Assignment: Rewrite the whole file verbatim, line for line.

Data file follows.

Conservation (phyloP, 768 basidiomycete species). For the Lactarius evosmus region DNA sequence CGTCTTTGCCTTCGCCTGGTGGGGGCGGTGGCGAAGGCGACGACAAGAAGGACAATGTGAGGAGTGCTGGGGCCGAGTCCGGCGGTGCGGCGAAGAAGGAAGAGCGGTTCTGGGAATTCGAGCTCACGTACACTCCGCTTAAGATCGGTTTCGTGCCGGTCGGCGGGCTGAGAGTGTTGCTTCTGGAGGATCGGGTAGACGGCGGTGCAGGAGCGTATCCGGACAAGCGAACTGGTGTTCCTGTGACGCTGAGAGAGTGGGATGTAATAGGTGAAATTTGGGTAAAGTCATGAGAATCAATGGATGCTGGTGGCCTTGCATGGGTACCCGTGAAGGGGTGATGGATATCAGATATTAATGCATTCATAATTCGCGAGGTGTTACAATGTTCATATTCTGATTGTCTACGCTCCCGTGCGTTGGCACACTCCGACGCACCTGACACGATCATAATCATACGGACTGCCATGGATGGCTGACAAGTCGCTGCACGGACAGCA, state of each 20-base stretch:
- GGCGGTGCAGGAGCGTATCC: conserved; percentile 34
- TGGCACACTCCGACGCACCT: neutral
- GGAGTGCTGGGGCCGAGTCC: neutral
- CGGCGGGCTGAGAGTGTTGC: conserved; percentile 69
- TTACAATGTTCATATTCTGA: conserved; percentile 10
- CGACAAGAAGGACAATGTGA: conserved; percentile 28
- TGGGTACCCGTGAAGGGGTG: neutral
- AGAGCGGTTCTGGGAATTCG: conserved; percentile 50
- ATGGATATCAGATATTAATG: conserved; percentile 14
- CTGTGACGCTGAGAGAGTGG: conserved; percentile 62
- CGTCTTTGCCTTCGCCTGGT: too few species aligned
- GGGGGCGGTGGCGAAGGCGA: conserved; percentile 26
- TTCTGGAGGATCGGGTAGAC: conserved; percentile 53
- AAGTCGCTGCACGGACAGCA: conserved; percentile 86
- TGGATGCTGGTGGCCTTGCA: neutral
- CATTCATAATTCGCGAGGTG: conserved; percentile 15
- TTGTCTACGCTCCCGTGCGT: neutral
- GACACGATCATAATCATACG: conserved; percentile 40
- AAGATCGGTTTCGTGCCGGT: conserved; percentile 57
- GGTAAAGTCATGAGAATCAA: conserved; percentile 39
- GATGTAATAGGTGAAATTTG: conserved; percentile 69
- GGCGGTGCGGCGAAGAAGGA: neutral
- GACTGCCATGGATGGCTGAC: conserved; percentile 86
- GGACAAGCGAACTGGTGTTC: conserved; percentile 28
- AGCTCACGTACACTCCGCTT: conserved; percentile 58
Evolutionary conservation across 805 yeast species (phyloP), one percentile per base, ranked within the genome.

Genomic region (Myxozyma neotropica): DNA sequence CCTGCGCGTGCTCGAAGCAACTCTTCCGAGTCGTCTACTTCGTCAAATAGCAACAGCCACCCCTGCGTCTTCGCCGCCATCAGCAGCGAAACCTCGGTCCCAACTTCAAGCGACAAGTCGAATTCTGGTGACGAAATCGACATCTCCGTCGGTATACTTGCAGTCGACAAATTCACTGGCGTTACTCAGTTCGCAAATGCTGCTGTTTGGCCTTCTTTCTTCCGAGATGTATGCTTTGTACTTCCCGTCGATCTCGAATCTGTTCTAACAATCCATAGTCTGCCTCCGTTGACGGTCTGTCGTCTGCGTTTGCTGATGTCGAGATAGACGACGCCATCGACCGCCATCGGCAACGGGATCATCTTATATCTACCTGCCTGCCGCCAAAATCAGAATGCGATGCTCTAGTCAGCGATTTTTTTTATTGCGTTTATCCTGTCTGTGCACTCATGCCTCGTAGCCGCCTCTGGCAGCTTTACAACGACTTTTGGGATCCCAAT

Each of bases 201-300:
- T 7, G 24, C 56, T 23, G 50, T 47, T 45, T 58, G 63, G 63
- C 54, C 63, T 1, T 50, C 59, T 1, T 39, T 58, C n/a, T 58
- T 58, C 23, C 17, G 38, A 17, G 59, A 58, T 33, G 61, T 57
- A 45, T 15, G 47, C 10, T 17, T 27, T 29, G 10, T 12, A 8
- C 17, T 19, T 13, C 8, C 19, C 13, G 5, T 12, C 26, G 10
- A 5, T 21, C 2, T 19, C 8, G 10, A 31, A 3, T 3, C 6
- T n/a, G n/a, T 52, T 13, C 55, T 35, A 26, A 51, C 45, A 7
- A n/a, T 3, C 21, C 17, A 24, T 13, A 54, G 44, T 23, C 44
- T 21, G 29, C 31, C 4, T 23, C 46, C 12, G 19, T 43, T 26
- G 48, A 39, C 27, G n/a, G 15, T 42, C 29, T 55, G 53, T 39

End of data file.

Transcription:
Conservation (phyloP, 768 basidiomycete species). For the Lactarius evosmus region DNA sequence CGTCTTTGCCTTCGCCTGGTGGGGGCGGTGGCGAAGGCGACGACAAGAAGGACAATGTGAGGAGTGCTGGGGCCGAGTCCGGCGGTGCGGCGAAGAAGGAAGAGCGGTTCTGGGAATTCGAGCTCACGTACACTCCGCTTAAGATCGGTTTCGTGCCGGTCGGCGGGCTGAGAGTGTTGCTTCTGGAGGATCGGGTAGACGGCGGTGCAGGAGCGTATCCGGACAAGCGAACTGGTGTTCCTGTGACGCTGAGAGAGTGGGATGTAATAGGTGAAATTTGGGTAAAGTCATGAGAATCAATGGATGCTGGTGGCCTTGCATGGGTACCCGTGAAGGGGTGATGGATATCAGATATTAATGCATTCATAATTCGCGAGGTGTTACAATGTTCATATTCTGATTGTCTACGCTCCCGTGCGTTGGCACACTCCGACGCACCTGACACGATCATAATCATACGGACTGCCATGGATGGCTGACAAGTCGCTGCACGGACAGCA, state of each 20-base stretch:
- GGCGGTGCAGGAGCGTATCC: conserved; percentile 34
- TGGCACACTCCGACGCACCT: neutral
- GGAGTGCTGGGGCCGAGTCC: neutral
- CGGCGGGCTGAGAGTGTTGC: conserved; percentile 69
- TTACAATGTTCATATTCTGA: conserved; percentile 10
- CGACAAGAAGGACAATGTGA: conserved; percentile 28
- TGGGTACCCGTGAAGGGGTG: neutral
- AGAGCGGTTCTGGGAATTCG: conserved; percentile 50
- ATGGATATCAGATATTAATG: conserved; percentile 14
- CTGTGACGCTGAGAGAGTGG: conserved; percentile 62
- CGTCTTTGCCTTCGCCTGGT: too few species aligned
- GGGGGCGGTGGCGAAGGCGA: conserved; percentile 26
- TTCTGGAGGATCGGGTAGAC: conserved; percentile 53
- AAGTCGCTGCACGGACAGCA: conserved; percentile 86
- TGGATGCTGGTGGCCTTGCA: neutral
- CATTCATAATTCGCGAGGTG: conserved; percentile 15
- TTGTCTACGCTCCCGTGCGT: neutral
- GACACGATCATAATCATACG: conserved; percentile 40
- AAGATCGGTTTCGTGCCGGT: conserved; percentile 57
- GGTAAAGTCATGAGAATCAA: conserved; percentile 39
- GATGTAATAGGTGAAATTTG: conserved; percentile 69
- GGCGGTGCGGCGAAGAAGGA: neutral
- GACTGCCATGGATGGCTGAC: conserved; percentile 86
- GGACAAGCGAACTGGTGTTC: conserved; percentile 28
- AGCTCACGTACACTCCGCTT: conserved; percentile 58
Evolutionary conservation across 805 yeast species (phyloP), one percentile per base, ranked within the genome.

Genomic region (Myxozyma neotropica): DNA sequence CCTGCGCGTGCTCGAAGCAACTCTTCCGAGTCGTCTACTTCGTCAAATAGCAACAGCCACCCCTGCGTCTTCGCCGCCATCAGCAGCGAAACCTCGGTCCCAACTTCAAGCGACAAGTCGAATTCTGGTGACGAAATCGACATCTCCGTCGGTATACTTGCAGTCGACAAATTCACTGGCGTTACTCAGTTCGCAAATGCTGCTGTTTGGCCTTCTTTCTTCCGAGATGTATGCTTTGTACTTCCCGTCGATCTCGAATCTGTTCTAACAATCCATAGTCTGCCTCCGTTGACGGTCTGTCGTCTGCGTTTGCTGATGTCGAGATAGACGACGCCATCGACCGCCATCGGCAACGGGATCATCTTATATCTACCTGCCTGCCGCCAAAATCAGAATGCGATGCTCTAGTCAGCGATTTTTTTTATTGCGTTTATCCTGTCTGTGCACTCATGCCTCGTAGCCGCCTCTGGCAGCTTTACAACGACTTTTGGGATCCCAAT

Each of bases 201-300:
- T 7, G 24, C 56, T 23, G 50, T 47, T 45, T 58, G 63, G 63
- C 54, C 63, T 1, T 50, C 59, T 1, T 39, T 58, C n/a, T 58
- T 58, C 23, C 17, G 38, A 17, G 59, A 58, T 33, G 61, T 57
- A 45, T 15, G 47, C 10, T 17, T 27, T 29, G 10, T 12, A 8
- C 17, T 19, T 13, C 8, C 19, C 13, G 5, T 12, C 26, G 10
- A 5, T 21, C 2, T 19, C 8, G 10, A 31, A 3, T 3, C 6
- T n/a, G n/a, T 52, T 13, C 55, T 35, A 26, A 51, C 45, A 7
- A n/a, T 3, C 21, C 17, A 24, T 13, A 54, G 44, T 23, C 44
- T 21, G 29, C 31, C 4, T 23, C 46, C 12, G 19, T 43, T 26
- G 48, A 39, C 27, G n/a, G 15, T 42, C 29, T 55, G 53, T 39